The core text of 1 Enoch, written sometime in the fourth or early third century BC, greatly expands on the tiny story of angels found in Gen 6.1-4. In the Enochian expansion, a group of two hundred angels abandon their home in heaven to marry human women, producing offspring who become giants which terrorize humanity. These angels also teach forbidden knowledge and magic to humanity, corrupting the world even further. In punishment, the angels are imprisoned and the worst of the bunch is chained up and thrown into the shadowy Desert of Dadouel, a location somewhere far beyond the edge of the earth, where he will be punished until the final judgment.

The Enochian version of the story is summarized in the Letter of Judah in the New Testament, and 2 Peter reiterates Judah. Because of the vague similarities between divine entities being imprisoned in a realm of darkness, the author of 2 Peter identifies the Desert of Dadouel as ‘Tartarus’. (Specifically, the author turns the place-name into a verb; the angels are Tartarus-ed, ‘thrown into Tartarus’.) Notably, neither Judah nor 2 Peter identify Tartarus as a place of punishment for humans.

The Valley of Hinnom

The Valley of the Son of Hinnom is first mentioned in Josh 15.8 in the narrative of the Hebrew bible. Neh 11.30 indicates that the area’s name was trimmed to simply the Valley of Hinnom.

The Book of Joshua identifies the Valley of Hinnom as just outside the gates of Jebus, a city in Canaan. Jebus would eventually be renamed to ‘Jerusalem’, but the Valley of Hinnom retained its name. The Valley of Hinnom is associated with human sacrifices offered to the Canaanite deity Molech (e.g. Josh 18.16; Second Kings 23.10).

A common claim in modern literature is that the Valley of Hinnom was used as Jerusalem’s trash dump, kept perpetually burning, but the earliest known source for this claim comes from the twelfth century AD. However, the claim does have some circumstantial support in the bible: Jeremiah identifies the Valley as outside the Potsherd Gate (and Jeremiah then smashes a jar in the Valley), and Nehemiah also appears to place the Valley outside the Dung Gate; the Valley had some association with broken pottery and feces, the city’s waste.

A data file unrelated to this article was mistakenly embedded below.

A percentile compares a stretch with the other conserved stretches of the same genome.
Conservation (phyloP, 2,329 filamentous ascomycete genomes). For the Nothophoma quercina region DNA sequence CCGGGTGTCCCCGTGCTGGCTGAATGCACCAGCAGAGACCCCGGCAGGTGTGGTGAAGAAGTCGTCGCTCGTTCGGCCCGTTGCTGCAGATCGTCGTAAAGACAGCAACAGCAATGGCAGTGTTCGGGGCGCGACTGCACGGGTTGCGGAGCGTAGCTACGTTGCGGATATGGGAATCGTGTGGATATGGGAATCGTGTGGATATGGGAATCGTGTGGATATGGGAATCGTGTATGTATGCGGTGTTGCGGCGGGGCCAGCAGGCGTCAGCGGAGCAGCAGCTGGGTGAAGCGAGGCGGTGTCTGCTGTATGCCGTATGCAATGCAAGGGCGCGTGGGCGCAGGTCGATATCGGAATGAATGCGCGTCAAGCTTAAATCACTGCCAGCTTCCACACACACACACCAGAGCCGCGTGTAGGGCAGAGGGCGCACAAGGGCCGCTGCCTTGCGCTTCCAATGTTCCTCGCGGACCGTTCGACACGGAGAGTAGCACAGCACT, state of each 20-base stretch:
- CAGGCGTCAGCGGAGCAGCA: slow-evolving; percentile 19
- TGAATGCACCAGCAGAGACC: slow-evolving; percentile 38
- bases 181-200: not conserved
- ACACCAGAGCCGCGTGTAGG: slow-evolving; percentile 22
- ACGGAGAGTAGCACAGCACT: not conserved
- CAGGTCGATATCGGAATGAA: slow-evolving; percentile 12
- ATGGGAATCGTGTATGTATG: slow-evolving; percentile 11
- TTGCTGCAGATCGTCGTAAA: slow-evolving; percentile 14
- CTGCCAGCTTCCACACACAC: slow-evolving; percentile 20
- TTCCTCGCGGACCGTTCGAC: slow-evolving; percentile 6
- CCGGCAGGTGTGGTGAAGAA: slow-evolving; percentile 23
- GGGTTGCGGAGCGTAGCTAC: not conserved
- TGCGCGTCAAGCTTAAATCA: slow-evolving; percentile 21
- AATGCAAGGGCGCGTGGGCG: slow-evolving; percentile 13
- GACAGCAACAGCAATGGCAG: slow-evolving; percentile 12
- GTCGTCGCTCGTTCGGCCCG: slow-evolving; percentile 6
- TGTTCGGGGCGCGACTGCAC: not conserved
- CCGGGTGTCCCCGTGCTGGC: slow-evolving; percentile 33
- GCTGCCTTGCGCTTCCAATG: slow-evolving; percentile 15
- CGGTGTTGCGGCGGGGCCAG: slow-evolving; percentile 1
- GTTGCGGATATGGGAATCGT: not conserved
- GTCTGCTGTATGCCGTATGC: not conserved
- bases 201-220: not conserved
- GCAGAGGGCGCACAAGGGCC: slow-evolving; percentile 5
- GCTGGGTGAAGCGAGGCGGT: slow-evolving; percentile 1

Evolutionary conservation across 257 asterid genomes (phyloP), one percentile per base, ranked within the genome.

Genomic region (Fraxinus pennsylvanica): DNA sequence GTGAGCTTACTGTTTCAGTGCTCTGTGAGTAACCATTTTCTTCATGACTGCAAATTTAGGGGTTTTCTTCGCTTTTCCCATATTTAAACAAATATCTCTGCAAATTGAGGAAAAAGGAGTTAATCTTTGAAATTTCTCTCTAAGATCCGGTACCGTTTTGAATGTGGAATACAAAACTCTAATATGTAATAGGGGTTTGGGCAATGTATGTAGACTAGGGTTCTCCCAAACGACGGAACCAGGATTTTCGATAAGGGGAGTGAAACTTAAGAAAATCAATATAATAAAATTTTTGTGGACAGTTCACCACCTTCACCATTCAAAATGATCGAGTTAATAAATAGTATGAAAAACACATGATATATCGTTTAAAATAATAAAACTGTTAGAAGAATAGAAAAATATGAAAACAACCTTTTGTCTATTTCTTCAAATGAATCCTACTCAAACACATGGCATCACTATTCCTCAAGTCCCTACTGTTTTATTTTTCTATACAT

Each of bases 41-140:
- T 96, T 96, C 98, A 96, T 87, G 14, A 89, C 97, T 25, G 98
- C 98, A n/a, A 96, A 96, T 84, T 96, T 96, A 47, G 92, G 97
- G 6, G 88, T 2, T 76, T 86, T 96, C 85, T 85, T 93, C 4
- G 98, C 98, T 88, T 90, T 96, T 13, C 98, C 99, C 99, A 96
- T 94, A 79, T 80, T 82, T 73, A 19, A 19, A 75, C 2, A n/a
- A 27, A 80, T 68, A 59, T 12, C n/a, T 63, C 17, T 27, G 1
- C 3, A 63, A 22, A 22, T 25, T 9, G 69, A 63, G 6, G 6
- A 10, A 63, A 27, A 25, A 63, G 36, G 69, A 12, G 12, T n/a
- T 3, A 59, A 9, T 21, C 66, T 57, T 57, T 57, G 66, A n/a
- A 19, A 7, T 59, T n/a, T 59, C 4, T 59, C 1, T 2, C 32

Our primary interest in the Valley of Hinnom begins with the Book of Jeremiah, where the prophet twice uses the Valley as an illustration. Just as the people in Jerusalem had burned their own children as sacrifices in the Valley of Hinnom (7.31; 19.4-5), so God would ignite a fire outside the gates of Jerusalem (17.27) and the people would be ‘slaughtered’ and buried in the Valley (7.32; 19.6).

After the Babylonian exile, readers of the Book of Isaiah inferred the Valley’s presence in verse 66.24 and actually inserted its name into the text in Aramaic translation-paraphrases of the book. The Valley of Hinnom appears further in the Mishnah, Tosefta, and Talmud (collections of Rabbinic discussions, rulings, and theological musings), where it is variously identified as a place of remedial punishment or total annihilation.